I’ve talked about this guy on the blog before, but I’m becoming a big fan of Alex Melton, a Youtuber who specializes cross-genre covers of (mostly) pop music. His work is pretty stellar. He just remade his first cover video from 10 years ago (!!!), a pop-punk cover of Taylor Swift, and it’s just fun:
Give him a listen/like/follow if you’re so inclined.
Hey gang, I figured it was about time for another #FridayFeed post, and I have a bunch of videos I’ve collected over the last few weeks that you may enjoy, so here’s your bit of weekend entertainment.
Hit me up in the comments and let me know your favorite. Leggo!
I’m a fan of Doctor Who (at least up until the current incarnation which is…not good). This video explores what may be one of my very favorite episodes of New-Who, featuring what is probably my favorite version of The Doctor from this era of the show). This may not interest you if you’re not familiar with Who, but it does provide a great analysis of how science fiction can be used to examine themes like loss.
I first saw Sam Perry on the Austrailian version of the TV show The Voice. This Beatles cover is stellar.
If there’s any possible way to redeem a Nickelback song, Alex Melton’s the guy to do it.
I loved this video about how lo-fi music works. It totally makes sense why I love it when I’m trying to pull a late-night work session.
Okay, one more Peter Capaldi clip because seriously, this dude just kills it as The Doctor. You don’t need context for this one, but I just love this monologue (one of the very few moments of the show that breaks the fourth wall).
You’ve probably heard the story of how Orson Welles’ Mercury Theater production of War of the Worlds created a nationwide panic. Well, the truth is…probably not that extreme. However, this retrospective of the broadcast and aftermath (from “Inside a Mind”) is fascinating and well worth your time, exploring a possible reason why that panic myth was spread.
And if you’re interested in listening to the WotW broadcast in its entirety, here you go:
Austin McConnell’s video on why escape rooms sometimes don’t work or aren’t done well is interesting (although he doesn’t give much in the way of recommendations for how to make them better). Still, worth a look if you’re into that.
POMPLAMOOSE / MOBY – “Extreme Ways” — SO. GOOD.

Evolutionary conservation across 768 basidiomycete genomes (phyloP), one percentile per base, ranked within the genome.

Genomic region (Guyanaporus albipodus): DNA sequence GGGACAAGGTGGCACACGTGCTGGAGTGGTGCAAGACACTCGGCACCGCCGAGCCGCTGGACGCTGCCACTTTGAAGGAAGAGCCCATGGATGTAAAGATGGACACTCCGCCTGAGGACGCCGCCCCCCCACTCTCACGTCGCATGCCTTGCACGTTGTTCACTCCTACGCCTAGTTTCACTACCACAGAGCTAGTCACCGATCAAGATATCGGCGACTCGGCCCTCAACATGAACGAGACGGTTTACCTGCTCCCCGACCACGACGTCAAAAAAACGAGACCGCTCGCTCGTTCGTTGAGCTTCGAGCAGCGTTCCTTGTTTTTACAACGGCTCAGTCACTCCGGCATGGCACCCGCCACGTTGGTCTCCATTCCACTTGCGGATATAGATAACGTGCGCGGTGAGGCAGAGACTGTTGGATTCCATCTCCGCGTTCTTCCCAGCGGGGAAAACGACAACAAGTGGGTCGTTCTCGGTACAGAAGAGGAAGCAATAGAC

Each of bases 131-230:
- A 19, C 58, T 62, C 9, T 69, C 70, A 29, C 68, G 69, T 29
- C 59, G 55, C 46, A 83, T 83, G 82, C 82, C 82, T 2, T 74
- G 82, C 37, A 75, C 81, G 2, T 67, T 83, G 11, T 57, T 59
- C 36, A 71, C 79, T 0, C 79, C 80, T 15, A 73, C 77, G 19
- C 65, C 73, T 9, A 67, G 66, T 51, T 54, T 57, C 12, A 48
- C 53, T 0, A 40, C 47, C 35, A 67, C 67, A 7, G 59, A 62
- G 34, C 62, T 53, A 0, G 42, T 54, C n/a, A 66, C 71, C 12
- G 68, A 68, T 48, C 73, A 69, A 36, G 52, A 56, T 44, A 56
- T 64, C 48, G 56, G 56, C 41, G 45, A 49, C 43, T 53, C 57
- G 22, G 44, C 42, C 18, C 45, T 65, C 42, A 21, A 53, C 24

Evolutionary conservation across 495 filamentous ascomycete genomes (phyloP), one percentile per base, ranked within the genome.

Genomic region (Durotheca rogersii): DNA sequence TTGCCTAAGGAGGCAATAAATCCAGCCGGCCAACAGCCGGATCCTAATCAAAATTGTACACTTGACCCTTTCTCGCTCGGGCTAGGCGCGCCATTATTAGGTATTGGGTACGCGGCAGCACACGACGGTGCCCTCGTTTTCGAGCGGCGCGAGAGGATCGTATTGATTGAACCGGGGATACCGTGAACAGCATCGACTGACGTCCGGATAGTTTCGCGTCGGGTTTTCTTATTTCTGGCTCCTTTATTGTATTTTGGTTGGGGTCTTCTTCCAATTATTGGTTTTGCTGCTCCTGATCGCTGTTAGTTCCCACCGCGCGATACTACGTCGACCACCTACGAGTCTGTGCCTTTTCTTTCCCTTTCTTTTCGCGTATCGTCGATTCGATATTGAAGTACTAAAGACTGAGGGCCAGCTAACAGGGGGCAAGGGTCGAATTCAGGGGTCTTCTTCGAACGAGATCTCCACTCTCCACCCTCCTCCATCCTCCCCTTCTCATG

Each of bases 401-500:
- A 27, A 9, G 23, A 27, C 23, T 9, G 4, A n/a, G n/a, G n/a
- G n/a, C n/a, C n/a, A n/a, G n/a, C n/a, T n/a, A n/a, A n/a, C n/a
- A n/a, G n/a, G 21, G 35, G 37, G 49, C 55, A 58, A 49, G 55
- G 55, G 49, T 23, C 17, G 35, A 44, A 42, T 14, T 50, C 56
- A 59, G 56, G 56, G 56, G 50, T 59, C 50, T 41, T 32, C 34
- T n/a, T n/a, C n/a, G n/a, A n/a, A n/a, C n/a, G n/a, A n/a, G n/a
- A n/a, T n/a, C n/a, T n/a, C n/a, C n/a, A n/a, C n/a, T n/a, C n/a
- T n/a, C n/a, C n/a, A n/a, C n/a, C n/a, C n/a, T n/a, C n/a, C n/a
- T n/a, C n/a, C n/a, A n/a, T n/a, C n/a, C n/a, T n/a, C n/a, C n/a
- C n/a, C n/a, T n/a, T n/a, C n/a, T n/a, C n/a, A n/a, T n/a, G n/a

That’s it, gang. Have a great weekend. I’ll have something new for you next week!
It’s been a wild week here at the 4thDave homestead, as wintery weather has knocked out power and weakened water supplies in my home state (where the stars at night are big and bright *clap clap clap clap*). My planned posts need to be bumped as other things take precedence.
In the meantime, here are a few links I’ve enjoyed recently. Have a great weekend and stay warm!
Pastor James Coates is the pastor of Grace Life Church in Edmonton, Alberta, Canada. His church has been meeting without following the restrictions imposed by the local government, which the congregation argues is not consistent with the facts on the ground about C19 spread in their area and which, they argue, oversteps the government’s realm of authority. As a result, Coates has been fined, warned, and finally arrested. The Cripplegate has some good coverage of the arrest, as well as some of the response and online pushback. I have to admit, I’ve gone back and forth on this, primarily because each side of this discussion is framing their position as unassailable and their opponents as deceitful, when the reality is that both “sides” seem to be shading the truth to their advantage. (Example: I’ve seen many people say that Coates was jailed for “preaching the Gospel.” That’s just not true; he was jailed specifically for violating the local restrictions in order to gather as a church. He could preach the Gospel online, or to a handful of people, and not be arrested for the same reasons–IOW, it’s not the content of his preaching that got him arrested, or the fact that he was preaching. It’s because he and his congregation made the choice to meet. That’s their right to act in line with their convictions, but let’s be honest about the reasons.) All of this raises some good questions about the right limits of government authority and the necessity of gathering as the Church–questions that will continue to be discussed for months to come.